I remember when I was in NY in the sixties, I went to a site on the Lower East Side. At the time Jean-Michel Basquiat and Keith Haring and other graffiti artists hang around that area. It was a dark and complicated site, a slum area, a dangerous neighborhood with drugs and knives. I got dressed in black with a cape, and I told my students: “Gentlemen, I am not here to teach; I come to talk to you; I come to learn from you and teach you the little I know.” There immediately was a kind of real enchantment with them. “I want to say I’m fundamentally a healthy person, and I believe in healing, so I thank you that when we meet here, don’t get high.” And They never did. They were addicts, but when they were with me, it was something else. I appreciated that.
What does Rolando Peña think about the memory from the maturity of the artist?
When I started doing my photos DIARIOGRAFIA, first I presented it at the Museum of Contemporary Art. When I did the exhibition Santeria together with Sofia Imber, there was the subject of memory. I think that culture is memory. I think Venezuelans’ problem is that we have no memory, and that’s terrible. Our culture is like an Alka Seltzer a culture of immediacy, a bubble reaching the top and ending.
Is that why we have serious identity problems? Don’t we know what we are or where we are going?
That’s why a poor wretch like this gentleman, I will not mention him, assumed power with 85% of the vote. People nationwide fascinated with that thing and horror.
Right, a mass suicide…
You can never think that a military coup will do a good job governing. That is impossible.
When the armed struggle began in Venezuela, I was attending the Central University. I studied a few months at the school of architecture. I got into the university theater; there I met Cabrujas, German Lester, Nicolás Curiel and many others who were my mentors. The roof of the whale had been founded in the garage of my mother’s house in El Conde. There I met Adriano González León, Caupolicán Ovalles, Salvador Garmendia, and others. I owe a lot to those extraordinary people. In the university theater, I got into a political issue, and I realized that there was much foolishness in what I was doing. The guerrilla actions, I mean urban guerrilla because I never climbed a mountain. I hate mountains and mosquitoes. Also, there is no glamour in the mountains… (Lol)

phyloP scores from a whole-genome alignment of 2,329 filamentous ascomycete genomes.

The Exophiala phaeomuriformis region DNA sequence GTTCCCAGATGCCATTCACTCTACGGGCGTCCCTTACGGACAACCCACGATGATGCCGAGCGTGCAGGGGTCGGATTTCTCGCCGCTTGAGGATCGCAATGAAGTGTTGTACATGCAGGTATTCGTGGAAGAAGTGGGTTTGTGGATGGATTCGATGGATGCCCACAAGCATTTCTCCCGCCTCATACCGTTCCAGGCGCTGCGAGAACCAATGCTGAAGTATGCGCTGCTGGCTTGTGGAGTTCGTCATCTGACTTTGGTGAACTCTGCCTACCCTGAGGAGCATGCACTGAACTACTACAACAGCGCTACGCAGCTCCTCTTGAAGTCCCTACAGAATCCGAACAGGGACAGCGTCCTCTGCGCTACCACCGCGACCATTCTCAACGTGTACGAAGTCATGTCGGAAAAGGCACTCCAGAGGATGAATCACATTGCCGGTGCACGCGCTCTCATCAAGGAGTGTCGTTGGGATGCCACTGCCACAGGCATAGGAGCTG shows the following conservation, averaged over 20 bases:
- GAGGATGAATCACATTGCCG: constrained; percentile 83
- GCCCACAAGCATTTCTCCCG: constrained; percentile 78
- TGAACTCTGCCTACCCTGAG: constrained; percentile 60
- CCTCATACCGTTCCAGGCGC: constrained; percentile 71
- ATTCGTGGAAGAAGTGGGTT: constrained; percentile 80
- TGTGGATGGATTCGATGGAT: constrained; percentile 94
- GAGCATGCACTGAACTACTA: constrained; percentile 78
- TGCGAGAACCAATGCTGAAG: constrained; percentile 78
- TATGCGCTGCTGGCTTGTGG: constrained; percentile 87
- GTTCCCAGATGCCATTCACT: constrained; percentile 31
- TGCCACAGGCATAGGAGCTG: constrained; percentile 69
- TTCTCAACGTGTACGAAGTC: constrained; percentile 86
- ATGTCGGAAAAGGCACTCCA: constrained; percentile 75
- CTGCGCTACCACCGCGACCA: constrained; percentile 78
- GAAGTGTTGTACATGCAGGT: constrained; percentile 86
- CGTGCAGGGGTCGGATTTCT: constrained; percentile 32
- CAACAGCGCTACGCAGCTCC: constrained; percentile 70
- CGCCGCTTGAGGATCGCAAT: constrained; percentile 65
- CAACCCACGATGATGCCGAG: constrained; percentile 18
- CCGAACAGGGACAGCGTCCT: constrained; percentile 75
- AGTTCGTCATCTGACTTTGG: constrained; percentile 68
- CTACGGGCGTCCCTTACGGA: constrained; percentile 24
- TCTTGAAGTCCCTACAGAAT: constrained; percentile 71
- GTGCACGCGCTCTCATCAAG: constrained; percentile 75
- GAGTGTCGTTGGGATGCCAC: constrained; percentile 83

I love the city.
The idea of glamorous guerrilla is a Hollywood notion
So at that time they began to plan robberies and kidnappings in university coffee houses. I thought that would not lead to anything good. That’s like the Ouroboros or the snake biting its tail .. and that was what happened.
Unfortunately, the years passed; the country became a representative democracy where interesting things certainly occurred.
Then literally a skydiver appeared, who said: “For the time being,” and the country fell at his feet, panties fell, underwear fell, everything fell just for the “for the time being”of this moron.
It is the representation of the blinding effects of power, which it is also in your work with the iconography of oil.
Our country situation is a Greek tragedy, mixed with Verdi. I mean a lot of opera
But our tragedy is like an Italian or German opera?
German … certainly very German. Lol
The country is The Comedy of Errors by our friend, accomplice, and brother William Shakespeare.